• Publicly accessible data can drive implementation. Publicly accessible data is vital to any 30×30 pledge. The Natural Resources Agency has created the CA Nature tool, maintaining a database that tracks already-protected areas of the state and allows stakeholders to layer on important data related to access and climate change. Keeping this data up-to-date and using it to inform future conservation decisions can help ensure that the state preserves the right mix of lands to achieve its 30×30 objectives. For example, more than 30 percent of certain biomes, like desert shrublands, are already conserved in California, while other biomes, like grassland habitat, are underrepresented among already-conserved land. As 30×30 implementation continues, California can use this data to make sure it’s conserving the lands and coastal waters most valuable for protecting biodiversity in climate-smart ways. 

The same principles can apply to a global 30×30 target. Currently, about 17 percent of the planet’s land and 8 percent of its oceans are protected, according to the New York Times. Tracking both existing and newly conserved efforts can help jurisdictions tailor their approaches to conservation in ways that maximize biodiversity. 

  • Ongoing maintenance is important, too. Both the California and COP15 30×30 commitments are framed as objectives to conserve a certain amount of land and water by 2030, but the biodiversity benefits of all of this conservation will only be unlocked if these areas are protected well into the future. California’s 30×30 plan bakes the idea of long-term protection into its designation of conserved lands: Only “durably protected and managed” lands make progress toward the 30×30 target. But the need for reliable maintenance funding was a constant theme in our research and conversations with experts.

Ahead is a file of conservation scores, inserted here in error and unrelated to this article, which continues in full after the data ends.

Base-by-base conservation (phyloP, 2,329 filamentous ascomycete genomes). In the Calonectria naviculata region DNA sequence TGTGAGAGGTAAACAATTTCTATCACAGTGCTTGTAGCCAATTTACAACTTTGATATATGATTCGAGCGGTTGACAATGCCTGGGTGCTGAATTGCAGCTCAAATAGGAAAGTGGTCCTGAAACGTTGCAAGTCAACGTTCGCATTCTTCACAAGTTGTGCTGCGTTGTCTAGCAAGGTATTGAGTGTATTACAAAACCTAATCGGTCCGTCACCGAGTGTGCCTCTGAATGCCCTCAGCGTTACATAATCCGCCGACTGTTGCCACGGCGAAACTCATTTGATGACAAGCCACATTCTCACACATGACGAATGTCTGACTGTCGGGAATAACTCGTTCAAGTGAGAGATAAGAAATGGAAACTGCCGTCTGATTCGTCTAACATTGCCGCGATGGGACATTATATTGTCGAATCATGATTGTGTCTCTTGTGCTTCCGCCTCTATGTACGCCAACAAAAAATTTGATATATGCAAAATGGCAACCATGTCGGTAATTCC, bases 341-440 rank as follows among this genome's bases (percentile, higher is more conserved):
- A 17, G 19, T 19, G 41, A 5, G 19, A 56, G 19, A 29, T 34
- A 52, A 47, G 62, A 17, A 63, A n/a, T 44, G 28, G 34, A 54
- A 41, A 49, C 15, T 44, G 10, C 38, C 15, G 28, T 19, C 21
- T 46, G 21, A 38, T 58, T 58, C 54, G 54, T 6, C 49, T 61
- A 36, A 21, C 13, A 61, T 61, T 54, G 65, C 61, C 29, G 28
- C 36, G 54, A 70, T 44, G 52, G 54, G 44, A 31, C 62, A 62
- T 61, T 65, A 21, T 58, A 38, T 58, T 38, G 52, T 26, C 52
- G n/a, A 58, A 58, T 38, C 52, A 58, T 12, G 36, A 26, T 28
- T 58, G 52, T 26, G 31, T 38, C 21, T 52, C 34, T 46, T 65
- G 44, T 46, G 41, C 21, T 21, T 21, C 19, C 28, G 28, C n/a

While it is relatively easy to source funds to acquire lands, or uplift them on a one-time basis, acquiring funding for ongoing maintenance is difficult. Without maintenance funds, conserved lands become degraded lands. The need for steady maintenance funding is a problem without an easy solution. While there are some strategies to ameliorate funding needs—for example, supporting the use of regenerative practices that ultimately reduce the amount of ongoing maintenance required in an area—continued efforts to secure maintenance funding will be necessary if the conservation gains envisioned by 30×30 are to endure in future decades.  

With only 7 years left until 2030, this is a critical time to preserve biodiversity and combat climate change. 30×30 is a unique opportunity with global support, and California is leading the way in implementing a formal plan to achieve 30×30 targets. As California pushes ahead, lessons learned from its example can be valuable across jurisdictions. 

Ashley Anderson, Elana Nager, and Madeline Ward are UCLA J.D. ’24.


Reader Comments

One Reply to “How California (and the World) Get to 30×30”

  1. Very promising and enlightening This gives positive energy and hope for our Mother Earth and future species including human inhabitants!